Nowadays, practically every production sector in society has appropriated new information and communication technologies (ICT). The health sector has followed the same trend as other sectors and has been intensifying its investment in such technologies in health facilities. The potential results of this adoption will be reflected in progress in the quality of health services and greater accuracy in the diagnosis and treatment of diseases. In recent years, ICT has become a critical component of improving medical care and the efficiency of the health system, as well as an important tool for helping healthcare professionals to provide better services and avoid medical mistakes. The World Health Organization (WHO) and its regional office in the Americas, the Pan American Health Organization (PAHO), have published recommendations and strategic guidelines for the adoption of ICT in the health sector.
WHO refers to the use of ICT for health as eHealth (OMS, n/d)1 and recognizes its potential to strengthen health systems and improve healthcare quality, safety and access. eHealth also plays a crucial role in making universal health coverage possible and improving capacity building programs for healthcare professionals. More recently, WHO also recognized the role of mobile devices in the health sector and has adopted the term mHealth to describe the use of mobile wireless technologies for public health. This is strongly aligned with the growing importance of this resource in people’s daily lives and, especially, with its importance in the provision of health services and increased access to information about health. The implementation of digital health solutions has spread globally in recent years in an effort to continue enhancing the efficacy of health systems and services, and thereby improve provision of services and the quality of life of the population.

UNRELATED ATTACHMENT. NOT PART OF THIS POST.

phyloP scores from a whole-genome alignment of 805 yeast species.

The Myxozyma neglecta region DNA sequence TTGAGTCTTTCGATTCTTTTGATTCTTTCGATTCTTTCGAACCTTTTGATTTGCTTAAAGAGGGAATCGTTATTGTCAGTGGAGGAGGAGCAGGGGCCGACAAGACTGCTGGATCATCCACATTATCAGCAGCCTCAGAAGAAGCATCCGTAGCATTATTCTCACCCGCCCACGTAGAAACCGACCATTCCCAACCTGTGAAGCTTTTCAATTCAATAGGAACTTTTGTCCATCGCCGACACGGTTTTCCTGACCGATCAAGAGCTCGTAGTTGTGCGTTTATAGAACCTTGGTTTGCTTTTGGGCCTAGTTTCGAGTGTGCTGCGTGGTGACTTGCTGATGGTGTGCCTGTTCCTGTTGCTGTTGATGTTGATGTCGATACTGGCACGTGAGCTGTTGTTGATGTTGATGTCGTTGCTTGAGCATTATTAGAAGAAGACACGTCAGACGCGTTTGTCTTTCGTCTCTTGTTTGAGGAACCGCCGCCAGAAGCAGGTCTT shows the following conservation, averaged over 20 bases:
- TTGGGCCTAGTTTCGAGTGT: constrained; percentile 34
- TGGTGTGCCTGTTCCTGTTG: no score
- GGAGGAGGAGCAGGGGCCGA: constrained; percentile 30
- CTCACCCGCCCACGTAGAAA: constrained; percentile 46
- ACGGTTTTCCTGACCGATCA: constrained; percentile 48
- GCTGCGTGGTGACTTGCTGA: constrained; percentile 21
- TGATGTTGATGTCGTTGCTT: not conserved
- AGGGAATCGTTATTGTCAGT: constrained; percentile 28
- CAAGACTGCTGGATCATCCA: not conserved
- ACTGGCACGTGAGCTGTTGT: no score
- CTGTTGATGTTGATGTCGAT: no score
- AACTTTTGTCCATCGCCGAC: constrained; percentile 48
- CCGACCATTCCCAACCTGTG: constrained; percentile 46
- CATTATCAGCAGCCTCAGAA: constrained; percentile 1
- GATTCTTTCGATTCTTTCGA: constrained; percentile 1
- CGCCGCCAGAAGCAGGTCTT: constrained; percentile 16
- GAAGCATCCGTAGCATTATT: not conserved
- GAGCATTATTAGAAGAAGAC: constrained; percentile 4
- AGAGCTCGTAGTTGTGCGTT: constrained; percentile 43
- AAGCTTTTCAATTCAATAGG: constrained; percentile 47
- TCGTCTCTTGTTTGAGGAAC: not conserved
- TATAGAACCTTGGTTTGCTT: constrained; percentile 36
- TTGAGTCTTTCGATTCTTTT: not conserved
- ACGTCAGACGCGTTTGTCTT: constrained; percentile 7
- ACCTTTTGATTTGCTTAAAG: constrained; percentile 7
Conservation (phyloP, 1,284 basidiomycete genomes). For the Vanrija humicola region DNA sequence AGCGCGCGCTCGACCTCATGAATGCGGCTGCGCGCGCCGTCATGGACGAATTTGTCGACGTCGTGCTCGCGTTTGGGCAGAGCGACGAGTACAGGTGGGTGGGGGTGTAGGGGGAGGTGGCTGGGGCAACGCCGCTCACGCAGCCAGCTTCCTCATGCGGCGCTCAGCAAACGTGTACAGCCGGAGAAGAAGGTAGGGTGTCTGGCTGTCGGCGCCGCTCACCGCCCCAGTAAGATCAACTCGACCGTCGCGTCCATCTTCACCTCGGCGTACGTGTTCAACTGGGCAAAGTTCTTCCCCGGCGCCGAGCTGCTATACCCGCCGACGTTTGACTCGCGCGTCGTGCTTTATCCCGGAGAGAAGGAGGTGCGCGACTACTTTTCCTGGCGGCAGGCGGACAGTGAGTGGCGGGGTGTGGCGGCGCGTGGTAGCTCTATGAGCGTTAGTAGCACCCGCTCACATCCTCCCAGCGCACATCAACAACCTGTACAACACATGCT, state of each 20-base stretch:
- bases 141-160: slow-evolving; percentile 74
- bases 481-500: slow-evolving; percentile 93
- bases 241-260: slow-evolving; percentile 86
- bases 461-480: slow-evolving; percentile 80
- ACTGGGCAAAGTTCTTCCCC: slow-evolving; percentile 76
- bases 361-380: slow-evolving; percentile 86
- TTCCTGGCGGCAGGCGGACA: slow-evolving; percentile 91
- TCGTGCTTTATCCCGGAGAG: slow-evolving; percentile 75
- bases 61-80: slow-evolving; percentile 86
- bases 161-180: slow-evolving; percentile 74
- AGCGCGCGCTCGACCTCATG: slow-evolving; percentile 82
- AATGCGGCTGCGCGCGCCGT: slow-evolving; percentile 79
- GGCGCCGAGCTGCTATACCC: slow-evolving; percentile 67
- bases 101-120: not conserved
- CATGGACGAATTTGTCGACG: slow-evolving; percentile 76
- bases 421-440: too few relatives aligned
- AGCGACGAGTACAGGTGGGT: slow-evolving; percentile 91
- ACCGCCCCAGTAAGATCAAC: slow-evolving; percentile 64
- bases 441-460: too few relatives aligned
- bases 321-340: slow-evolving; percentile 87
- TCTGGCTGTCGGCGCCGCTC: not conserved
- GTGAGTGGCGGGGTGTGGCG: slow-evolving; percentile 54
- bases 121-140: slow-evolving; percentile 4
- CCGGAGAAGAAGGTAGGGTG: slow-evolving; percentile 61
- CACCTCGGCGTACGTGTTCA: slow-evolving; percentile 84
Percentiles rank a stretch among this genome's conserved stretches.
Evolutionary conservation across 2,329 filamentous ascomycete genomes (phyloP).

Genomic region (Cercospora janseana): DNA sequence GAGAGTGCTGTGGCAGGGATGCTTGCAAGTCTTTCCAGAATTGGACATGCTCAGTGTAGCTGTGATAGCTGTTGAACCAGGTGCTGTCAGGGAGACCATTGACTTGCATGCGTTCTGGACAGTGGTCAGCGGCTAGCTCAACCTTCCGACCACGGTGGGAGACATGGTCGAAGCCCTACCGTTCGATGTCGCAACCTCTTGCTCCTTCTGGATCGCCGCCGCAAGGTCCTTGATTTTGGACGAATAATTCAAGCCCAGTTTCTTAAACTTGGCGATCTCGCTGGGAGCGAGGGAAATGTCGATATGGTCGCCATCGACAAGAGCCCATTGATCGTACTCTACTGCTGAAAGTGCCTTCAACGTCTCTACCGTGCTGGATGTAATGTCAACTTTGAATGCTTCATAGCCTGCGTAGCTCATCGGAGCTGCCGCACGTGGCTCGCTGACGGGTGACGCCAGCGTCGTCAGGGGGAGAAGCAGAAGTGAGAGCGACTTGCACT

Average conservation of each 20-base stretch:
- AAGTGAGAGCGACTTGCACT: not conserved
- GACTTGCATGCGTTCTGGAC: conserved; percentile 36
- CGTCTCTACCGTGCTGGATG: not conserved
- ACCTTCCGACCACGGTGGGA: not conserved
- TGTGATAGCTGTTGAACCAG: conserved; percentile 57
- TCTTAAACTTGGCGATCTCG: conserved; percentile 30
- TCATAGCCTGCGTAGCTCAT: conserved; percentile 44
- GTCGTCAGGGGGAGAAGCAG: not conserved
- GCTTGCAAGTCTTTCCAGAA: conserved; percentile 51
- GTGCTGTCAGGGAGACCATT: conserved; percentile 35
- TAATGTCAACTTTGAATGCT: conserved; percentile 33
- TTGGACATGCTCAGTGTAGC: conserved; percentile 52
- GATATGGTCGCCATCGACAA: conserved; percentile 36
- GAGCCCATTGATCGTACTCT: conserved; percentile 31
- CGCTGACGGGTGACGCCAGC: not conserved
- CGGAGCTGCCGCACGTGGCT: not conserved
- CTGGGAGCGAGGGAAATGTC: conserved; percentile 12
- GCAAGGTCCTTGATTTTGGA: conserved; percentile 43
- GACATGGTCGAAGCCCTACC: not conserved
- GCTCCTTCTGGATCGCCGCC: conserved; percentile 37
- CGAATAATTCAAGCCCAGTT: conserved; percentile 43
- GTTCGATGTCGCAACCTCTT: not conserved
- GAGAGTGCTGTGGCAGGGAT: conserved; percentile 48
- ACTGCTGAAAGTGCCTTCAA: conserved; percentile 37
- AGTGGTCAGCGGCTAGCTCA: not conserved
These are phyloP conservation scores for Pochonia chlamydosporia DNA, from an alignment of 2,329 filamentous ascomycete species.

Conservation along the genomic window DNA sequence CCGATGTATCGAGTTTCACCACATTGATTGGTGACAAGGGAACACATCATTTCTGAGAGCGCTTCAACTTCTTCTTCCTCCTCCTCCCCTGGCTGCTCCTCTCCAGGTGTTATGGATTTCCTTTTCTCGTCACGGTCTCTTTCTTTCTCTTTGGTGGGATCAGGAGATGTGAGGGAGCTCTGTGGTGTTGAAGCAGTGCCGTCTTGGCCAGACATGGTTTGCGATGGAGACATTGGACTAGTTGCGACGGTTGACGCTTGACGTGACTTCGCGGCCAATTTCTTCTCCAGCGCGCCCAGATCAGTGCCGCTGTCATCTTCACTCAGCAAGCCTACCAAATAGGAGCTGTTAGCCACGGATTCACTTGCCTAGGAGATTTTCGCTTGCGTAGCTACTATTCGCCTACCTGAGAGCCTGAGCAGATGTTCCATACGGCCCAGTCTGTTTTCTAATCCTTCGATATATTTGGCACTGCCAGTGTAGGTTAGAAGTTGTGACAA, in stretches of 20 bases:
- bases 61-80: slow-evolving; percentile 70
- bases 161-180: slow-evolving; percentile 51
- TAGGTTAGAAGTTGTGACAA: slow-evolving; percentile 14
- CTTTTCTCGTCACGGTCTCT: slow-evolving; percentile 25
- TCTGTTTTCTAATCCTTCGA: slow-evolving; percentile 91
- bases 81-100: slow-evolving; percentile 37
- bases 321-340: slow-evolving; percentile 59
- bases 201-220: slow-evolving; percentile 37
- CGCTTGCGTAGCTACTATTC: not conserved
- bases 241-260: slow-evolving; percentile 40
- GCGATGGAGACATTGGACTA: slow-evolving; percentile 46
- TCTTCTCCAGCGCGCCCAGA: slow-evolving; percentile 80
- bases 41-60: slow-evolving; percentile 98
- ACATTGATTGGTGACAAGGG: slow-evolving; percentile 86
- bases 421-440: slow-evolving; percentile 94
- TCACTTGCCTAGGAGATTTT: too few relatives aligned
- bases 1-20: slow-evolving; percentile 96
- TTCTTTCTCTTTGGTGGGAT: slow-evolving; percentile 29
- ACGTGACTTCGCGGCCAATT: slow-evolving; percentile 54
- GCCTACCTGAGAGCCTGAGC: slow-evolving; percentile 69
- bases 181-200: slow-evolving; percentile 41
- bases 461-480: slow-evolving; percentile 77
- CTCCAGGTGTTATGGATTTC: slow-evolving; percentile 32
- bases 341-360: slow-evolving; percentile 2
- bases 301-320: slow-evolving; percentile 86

The main goal of all the effort invested in producing this publication is to disseminate methodologies and cases to facilitate the production of ICT data and statistics in the health sector. Therefore, it is our hope that public managers, academic researchers, companies in the private sector and civil society will be able to make good use of this publication, so that we can move forward with measurement initiatives that have a positive impact on the progress of public policies for ICT in the health sector, enhance the quality of health services and care, and enable more efficient management of the health systems in our countries.
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